Newest Review: ... lenses and glasses and ASDA offered me a good price for contact lenses and solution. I find there service very very slow, this could be ... more
Member Name: Zmugzy
Date: 16/04/10, updated on 14/07/12 (1176 review reads)
Advantages: You get to meet a lot of people...
Disadvantages: ...but you'll never get to see them properly.
This is a review of Asda opticians and my experience of the contact lens assessment and the procedure that you have to go through in order to buy contact lenses. I chose Asda opticians for several reasons: they were recommended to me by a family member, the store was located a short bus ride away and they seemed to be the cheapest around when it came to contact lenses. The Asda store I'm writing about is the big Asda Walmart Superstore in Huyton near Liverpool. It's so big that when you're timing your journey for any appointment you should take into account the time it takes you to get from the entrance to the actual opticians within the store - possibly a ten minute walk on a busy crowd pushing day. The opticians is located in the basement/lower floor area.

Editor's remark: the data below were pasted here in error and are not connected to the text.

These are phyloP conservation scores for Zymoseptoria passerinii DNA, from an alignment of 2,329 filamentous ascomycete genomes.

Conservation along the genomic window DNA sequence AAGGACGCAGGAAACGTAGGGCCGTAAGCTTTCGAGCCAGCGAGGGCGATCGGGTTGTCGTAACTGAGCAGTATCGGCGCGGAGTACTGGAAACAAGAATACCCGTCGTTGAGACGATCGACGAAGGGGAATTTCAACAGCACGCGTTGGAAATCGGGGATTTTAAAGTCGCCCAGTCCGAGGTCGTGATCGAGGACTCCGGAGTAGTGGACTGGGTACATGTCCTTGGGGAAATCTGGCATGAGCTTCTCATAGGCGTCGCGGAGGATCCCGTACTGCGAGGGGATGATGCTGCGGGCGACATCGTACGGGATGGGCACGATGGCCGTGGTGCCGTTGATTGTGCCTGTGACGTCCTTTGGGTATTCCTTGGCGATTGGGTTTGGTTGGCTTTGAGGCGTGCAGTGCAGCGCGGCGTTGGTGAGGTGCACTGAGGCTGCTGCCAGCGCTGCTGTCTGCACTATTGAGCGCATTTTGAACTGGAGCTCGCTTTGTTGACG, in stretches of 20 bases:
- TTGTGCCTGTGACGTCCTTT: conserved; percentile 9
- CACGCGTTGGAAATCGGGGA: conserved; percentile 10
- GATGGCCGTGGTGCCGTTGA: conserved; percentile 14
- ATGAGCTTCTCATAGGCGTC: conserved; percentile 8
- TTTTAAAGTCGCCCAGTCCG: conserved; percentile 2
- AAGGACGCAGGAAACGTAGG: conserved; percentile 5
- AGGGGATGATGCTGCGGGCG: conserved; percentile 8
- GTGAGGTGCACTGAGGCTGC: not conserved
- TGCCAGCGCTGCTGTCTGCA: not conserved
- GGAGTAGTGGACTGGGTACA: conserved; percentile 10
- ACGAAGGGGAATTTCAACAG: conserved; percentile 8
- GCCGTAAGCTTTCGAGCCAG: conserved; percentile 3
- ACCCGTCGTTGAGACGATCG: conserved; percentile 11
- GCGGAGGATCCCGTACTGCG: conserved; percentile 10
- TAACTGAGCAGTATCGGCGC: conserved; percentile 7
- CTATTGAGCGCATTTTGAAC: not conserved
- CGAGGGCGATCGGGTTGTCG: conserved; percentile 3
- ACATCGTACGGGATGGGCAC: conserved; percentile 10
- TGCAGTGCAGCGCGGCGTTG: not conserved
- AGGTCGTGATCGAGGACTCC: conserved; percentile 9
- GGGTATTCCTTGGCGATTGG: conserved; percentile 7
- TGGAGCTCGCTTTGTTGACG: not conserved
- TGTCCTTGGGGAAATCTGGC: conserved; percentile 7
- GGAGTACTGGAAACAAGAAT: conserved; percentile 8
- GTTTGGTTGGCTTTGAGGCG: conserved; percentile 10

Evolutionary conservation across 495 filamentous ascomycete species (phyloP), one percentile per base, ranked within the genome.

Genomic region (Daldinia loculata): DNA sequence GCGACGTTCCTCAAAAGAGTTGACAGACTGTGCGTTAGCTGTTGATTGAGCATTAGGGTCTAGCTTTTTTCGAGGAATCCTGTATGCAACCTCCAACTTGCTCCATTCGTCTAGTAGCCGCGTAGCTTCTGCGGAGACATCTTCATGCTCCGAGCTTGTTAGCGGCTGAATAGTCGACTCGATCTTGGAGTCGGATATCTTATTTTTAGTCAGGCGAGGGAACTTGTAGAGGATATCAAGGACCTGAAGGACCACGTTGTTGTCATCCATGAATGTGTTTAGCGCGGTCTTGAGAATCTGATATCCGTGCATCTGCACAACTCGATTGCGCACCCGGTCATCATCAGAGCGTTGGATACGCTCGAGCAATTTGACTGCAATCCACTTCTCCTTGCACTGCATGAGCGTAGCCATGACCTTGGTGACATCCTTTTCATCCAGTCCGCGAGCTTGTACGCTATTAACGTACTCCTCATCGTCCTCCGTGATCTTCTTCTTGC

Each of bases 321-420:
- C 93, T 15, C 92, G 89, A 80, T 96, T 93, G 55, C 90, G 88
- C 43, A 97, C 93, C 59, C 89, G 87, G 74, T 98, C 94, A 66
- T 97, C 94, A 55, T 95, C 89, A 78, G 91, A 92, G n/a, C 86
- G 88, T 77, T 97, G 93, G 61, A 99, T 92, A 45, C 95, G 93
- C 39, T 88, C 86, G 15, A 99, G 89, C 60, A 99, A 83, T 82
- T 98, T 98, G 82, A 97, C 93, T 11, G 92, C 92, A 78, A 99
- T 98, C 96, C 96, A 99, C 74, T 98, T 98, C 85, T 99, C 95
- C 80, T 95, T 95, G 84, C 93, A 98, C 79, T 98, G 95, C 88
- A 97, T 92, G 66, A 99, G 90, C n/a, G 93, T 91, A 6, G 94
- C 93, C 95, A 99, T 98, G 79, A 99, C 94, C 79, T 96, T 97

I decided to get contact lenses for the first time after several years of going without. I'd never had any problems with them in the past, I just became tired of the chore required to stick them in every day. I had in fact been looking for a new pair of glasses, but for too long I was unable to decide which ones to choose given the billions of different styles, brands and varieties. Did you know that there are more types of glasses frames in your local opticians than known stars in the Milky Way? The other problem I have with picking glasses is that I can no longer tell what they look like when I try them on and look in the mirror - yes, my eyes really are that gozzy. And yes, I know they have those photo machines but I don't want my picture taken in a public place, especially when 95% of the glasses I do try on make me look like either Harry Hill or Benny Hill - an experience far too traumatic in a busy Asda store. So regarding the contact lenses, I thought I'd try one of the monthly/daily use throw away brands - something completely new to me - an exciting new adventure... or so I thought.